• You understand to some extent the fears, frustrations, aspirations, issues, strategies, solutions, culture and jargon of the niche
  1. Weak Niching
  • The firm’s stated strategy is to focus on a particular niche but there is very little evidence of this on the firm’s website, in their social media content, digital presence and offline marketing collateral.
  • Brand name does not mention or allude to the niche market/vertical
  • Logo and colours not designed to appeal directly to the niche market/vertical
  • Website domain does not mention or allude to the niche market/vertical
  • Website’s homepage headline does not include mention of the niche.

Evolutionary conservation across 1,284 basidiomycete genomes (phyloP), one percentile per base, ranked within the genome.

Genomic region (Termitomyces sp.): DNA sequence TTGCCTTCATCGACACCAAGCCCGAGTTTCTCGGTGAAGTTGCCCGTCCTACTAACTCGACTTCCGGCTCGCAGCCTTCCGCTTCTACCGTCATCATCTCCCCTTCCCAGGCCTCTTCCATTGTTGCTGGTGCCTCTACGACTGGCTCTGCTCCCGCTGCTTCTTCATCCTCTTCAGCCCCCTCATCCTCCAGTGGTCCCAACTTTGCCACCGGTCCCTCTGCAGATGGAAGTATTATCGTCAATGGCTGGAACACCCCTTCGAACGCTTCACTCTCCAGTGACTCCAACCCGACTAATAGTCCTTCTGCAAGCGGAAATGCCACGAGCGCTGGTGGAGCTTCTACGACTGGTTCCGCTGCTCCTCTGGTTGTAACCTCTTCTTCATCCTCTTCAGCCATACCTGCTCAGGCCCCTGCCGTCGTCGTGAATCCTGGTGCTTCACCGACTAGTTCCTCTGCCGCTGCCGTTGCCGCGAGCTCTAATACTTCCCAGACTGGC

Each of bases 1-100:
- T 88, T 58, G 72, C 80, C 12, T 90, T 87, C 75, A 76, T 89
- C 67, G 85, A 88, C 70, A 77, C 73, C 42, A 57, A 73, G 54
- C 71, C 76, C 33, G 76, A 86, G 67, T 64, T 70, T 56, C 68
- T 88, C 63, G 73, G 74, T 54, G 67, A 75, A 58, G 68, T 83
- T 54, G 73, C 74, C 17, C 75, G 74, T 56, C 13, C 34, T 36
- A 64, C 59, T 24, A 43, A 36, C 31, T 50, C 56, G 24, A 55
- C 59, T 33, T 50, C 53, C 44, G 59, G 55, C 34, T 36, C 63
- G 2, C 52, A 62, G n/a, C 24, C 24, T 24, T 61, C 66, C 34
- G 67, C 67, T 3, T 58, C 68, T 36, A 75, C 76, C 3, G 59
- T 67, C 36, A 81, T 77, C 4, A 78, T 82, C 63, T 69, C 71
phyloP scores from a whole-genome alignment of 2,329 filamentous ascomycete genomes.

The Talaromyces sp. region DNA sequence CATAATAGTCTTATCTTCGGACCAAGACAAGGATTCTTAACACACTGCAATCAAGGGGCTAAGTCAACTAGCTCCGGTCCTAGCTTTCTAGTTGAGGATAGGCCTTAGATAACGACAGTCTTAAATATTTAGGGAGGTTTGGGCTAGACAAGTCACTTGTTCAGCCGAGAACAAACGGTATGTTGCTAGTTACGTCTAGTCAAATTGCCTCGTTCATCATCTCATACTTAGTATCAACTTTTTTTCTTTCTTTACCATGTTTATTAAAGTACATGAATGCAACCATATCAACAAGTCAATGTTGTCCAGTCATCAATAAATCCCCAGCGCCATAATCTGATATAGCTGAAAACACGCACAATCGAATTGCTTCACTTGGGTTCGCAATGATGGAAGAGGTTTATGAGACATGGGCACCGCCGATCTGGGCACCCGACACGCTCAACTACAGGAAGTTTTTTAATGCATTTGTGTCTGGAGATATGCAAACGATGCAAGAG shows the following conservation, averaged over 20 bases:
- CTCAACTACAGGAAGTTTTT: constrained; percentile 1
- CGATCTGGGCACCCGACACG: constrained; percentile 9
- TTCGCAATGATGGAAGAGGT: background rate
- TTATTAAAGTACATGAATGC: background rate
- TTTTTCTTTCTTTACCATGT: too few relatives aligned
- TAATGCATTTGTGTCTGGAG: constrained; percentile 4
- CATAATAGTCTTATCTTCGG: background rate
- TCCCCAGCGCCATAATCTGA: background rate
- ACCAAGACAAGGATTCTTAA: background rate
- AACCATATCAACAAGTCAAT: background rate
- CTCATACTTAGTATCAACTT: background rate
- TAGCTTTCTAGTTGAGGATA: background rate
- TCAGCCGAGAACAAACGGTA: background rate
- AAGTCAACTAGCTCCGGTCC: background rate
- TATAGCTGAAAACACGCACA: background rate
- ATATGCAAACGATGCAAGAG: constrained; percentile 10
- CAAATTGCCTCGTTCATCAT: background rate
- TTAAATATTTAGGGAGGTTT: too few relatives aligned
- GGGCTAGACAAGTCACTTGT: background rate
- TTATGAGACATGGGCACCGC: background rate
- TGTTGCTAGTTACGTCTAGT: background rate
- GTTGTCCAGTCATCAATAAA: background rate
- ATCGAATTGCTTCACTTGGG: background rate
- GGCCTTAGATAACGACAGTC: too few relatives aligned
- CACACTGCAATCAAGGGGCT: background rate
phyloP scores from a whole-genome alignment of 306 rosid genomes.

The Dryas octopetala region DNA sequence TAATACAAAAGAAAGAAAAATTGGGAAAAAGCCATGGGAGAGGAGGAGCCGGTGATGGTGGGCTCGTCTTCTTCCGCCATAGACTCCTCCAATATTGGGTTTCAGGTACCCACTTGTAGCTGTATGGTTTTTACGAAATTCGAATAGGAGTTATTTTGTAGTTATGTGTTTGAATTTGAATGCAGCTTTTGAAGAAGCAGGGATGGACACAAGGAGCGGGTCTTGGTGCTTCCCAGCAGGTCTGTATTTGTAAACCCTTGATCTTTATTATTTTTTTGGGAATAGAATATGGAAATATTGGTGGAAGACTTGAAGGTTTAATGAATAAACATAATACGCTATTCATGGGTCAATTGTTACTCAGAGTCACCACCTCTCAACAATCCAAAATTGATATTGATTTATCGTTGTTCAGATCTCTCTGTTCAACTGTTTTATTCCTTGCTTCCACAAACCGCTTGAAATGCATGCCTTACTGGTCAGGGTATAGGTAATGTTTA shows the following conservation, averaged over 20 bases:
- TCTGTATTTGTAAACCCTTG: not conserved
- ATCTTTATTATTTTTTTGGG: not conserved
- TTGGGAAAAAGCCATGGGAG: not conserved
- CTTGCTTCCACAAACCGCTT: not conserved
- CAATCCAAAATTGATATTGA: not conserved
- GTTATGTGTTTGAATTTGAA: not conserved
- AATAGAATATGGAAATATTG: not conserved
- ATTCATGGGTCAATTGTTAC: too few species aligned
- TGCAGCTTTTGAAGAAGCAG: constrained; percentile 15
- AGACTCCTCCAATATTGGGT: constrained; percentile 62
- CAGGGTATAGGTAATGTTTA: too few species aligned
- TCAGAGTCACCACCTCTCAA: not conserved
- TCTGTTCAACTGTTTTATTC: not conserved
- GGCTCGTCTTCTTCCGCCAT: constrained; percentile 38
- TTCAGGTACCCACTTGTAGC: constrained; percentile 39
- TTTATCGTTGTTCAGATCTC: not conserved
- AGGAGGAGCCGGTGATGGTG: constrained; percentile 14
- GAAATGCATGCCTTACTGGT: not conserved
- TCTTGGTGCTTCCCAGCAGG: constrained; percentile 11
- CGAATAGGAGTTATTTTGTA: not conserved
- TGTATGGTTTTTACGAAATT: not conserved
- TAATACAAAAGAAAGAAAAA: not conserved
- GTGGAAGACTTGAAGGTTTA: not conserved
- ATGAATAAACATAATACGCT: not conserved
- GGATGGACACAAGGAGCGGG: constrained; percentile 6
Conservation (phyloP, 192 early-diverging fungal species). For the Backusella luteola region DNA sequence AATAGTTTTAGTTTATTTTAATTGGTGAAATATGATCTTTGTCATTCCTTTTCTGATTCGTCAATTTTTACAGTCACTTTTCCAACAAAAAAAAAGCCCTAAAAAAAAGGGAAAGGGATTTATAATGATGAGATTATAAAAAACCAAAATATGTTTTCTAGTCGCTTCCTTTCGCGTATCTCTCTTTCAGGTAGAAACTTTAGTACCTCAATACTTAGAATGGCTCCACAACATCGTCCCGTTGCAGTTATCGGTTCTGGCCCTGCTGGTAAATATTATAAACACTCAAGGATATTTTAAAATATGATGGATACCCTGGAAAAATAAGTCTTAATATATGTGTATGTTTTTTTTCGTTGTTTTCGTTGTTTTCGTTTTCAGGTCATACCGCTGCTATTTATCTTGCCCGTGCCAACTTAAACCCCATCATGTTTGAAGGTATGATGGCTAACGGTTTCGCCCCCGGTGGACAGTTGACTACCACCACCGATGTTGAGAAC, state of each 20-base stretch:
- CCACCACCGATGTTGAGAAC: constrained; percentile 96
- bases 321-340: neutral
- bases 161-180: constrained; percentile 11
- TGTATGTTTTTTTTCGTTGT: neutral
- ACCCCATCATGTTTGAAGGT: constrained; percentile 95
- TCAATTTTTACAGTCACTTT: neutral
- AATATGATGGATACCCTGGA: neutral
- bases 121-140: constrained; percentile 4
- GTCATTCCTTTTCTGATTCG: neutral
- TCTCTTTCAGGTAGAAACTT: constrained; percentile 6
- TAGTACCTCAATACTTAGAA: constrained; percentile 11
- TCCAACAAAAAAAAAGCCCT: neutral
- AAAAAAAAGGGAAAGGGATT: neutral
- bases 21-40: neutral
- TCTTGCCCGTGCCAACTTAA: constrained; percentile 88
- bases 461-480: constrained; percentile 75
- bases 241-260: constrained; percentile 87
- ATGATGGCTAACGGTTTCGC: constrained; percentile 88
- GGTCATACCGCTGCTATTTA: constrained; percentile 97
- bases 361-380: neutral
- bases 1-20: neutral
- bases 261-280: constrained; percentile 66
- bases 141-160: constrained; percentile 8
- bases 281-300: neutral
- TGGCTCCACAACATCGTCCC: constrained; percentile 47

• Website’s homepage images do not show people in the niche.
  • Website’s static pages do not speak to people in the niche.
  • The service and service package names do not mention or allude to the niche and have not been designed to appeal directly to the niche market/vertical
  • Website’s blogs do not speak to people in the niche.
  • Social media posts do not speak to people in the niche.
  • The firm often accepts clients outside of the niche.
  • The firm’s understanding of the fears, frustrations, aspirations, issues, strategies, solutions, culture and jargon of the niche is no deeper than their understanding of other types of clients.
  1. No Niching
  • The firm has no intention to niche and no specific marketing positioning.
  • The firm is a generalist competing with the many other generalists firms.
  • The firm, most likely, is average.